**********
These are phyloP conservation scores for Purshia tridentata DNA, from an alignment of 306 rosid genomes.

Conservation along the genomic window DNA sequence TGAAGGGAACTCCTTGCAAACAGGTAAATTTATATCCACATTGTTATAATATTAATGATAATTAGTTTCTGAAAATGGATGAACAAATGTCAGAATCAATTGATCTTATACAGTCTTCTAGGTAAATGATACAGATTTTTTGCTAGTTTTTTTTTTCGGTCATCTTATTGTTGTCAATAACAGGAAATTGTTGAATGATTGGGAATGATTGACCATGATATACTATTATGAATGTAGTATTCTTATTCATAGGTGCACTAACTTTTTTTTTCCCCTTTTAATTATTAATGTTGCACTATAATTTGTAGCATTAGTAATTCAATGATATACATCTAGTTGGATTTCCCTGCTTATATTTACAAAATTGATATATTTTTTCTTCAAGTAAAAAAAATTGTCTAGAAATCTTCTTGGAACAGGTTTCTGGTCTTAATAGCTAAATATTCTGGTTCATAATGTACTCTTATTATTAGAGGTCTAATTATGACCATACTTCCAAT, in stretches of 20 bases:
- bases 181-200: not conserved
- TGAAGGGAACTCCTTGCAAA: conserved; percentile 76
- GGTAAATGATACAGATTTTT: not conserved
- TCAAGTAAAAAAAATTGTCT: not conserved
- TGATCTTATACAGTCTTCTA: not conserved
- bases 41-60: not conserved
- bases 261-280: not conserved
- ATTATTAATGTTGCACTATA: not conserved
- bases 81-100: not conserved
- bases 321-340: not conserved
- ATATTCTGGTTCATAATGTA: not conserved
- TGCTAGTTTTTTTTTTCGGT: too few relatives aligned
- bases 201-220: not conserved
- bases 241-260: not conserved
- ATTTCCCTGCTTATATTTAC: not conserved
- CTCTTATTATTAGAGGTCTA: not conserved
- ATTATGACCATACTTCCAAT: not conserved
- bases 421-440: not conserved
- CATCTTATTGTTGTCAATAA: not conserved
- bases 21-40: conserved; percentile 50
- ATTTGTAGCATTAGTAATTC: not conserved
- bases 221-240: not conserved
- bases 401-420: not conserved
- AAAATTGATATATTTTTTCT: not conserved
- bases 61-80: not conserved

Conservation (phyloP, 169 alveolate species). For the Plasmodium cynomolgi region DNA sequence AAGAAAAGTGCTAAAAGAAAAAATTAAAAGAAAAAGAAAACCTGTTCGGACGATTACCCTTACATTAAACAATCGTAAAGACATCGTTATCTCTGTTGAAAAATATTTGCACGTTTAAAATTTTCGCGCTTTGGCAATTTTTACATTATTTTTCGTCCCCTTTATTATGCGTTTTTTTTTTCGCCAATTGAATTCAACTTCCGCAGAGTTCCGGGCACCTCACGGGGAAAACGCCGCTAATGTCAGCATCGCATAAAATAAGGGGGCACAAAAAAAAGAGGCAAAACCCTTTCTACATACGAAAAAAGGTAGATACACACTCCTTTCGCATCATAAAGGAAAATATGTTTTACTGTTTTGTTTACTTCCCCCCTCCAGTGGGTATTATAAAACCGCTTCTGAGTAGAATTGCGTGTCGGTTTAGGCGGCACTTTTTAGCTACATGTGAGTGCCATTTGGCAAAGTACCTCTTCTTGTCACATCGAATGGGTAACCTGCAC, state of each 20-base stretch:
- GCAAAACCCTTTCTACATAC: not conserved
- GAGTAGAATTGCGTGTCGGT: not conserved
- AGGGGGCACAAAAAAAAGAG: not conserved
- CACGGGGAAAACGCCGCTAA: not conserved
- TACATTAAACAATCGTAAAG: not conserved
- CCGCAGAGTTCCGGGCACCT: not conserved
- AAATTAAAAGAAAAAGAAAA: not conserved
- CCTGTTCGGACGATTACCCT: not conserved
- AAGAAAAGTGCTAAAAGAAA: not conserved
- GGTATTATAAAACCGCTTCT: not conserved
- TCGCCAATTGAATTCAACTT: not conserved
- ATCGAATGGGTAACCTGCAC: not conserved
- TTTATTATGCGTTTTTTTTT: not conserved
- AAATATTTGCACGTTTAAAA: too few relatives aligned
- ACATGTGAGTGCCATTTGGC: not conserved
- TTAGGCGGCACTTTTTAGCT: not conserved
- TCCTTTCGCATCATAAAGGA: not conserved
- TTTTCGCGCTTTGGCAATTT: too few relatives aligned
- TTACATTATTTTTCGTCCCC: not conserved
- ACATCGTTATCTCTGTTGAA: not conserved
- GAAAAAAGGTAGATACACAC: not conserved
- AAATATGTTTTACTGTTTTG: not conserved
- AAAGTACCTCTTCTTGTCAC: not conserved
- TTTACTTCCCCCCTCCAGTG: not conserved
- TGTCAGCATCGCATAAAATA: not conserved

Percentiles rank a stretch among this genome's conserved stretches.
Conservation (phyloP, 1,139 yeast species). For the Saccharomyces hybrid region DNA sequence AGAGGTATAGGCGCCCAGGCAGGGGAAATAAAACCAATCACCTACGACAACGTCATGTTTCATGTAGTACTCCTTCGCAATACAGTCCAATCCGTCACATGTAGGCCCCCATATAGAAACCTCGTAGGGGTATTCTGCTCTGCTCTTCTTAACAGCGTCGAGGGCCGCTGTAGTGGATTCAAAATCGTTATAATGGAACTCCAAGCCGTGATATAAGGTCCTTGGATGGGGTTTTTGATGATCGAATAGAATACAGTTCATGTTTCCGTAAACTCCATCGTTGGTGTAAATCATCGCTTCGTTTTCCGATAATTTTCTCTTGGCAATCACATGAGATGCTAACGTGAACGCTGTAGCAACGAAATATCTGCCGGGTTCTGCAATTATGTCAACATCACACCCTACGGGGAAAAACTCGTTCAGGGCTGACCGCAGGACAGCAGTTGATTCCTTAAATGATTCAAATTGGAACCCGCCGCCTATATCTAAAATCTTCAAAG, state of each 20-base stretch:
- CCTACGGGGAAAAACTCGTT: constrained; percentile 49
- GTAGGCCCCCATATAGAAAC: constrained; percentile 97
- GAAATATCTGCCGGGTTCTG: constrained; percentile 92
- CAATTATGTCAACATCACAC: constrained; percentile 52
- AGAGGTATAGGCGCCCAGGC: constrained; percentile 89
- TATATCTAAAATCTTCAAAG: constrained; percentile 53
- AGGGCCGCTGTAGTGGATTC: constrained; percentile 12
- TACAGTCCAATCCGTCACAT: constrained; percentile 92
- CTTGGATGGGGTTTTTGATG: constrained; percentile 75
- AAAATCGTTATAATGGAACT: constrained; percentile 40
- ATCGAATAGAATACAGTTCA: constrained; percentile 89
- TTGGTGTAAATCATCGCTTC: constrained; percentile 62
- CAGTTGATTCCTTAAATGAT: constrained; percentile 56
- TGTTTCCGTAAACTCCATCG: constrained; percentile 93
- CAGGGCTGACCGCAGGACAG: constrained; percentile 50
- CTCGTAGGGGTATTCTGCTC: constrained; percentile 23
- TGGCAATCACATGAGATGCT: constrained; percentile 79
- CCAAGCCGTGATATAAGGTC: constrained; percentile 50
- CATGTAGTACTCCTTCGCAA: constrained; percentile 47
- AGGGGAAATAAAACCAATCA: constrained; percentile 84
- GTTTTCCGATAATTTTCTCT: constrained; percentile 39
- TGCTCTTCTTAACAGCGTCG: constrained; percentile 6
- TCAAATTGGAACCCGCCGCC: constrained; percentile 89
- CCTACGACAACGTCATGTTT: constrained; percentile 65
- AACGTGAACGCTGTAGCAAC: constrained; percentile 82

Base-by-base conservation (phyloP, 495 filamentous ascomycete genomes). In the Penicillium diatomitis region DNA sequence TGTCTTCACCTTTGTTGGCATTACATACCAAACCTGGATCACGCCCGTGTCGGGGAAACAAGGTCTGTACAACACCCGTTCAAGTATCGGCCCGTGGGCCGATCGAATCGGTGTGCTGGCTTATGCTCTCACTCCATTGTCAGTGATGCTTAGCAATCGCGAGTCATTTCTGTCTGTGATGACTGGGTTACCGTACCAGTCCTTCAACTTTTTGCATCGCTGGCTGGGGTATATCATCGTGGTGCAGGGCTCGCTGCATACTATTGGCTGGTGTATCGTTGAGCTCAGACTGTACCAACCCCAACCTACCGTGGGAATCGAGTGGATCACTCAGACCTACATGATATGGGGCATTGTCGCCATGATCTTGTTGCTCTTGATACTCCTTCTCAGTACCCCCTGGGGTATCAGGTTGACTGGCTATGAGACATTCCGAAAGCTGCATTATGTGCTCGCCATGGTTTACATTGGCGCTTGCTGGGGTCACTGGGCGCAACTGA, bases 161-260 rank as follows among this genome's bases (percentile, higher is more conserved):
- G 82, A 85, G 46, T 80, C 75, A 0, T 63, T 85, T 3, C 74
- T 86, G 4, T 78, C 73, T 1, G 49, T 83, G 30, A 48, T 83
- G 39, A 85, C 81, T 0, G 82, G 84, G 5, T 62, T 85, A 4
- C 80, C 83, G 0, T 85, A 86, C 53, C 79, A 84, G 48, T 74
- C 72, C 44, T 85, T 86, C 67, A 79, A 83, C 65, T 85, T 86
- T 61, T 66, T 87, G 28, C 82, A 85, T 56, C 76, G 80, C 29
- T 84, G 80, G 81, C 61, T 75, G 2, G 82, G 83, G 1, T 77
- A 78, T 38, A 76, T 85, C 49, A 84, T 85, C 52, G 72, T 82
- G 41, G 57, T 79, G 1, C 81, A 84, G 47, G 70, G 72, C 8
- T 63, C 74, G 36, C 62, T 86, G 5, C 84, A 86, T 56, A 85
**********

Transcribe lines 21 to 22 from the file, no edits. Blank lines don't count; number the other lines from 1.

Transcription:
- CATCTTATTGTTGTCAATAA: not conserved
- bases 21-40: conserved; percentile 50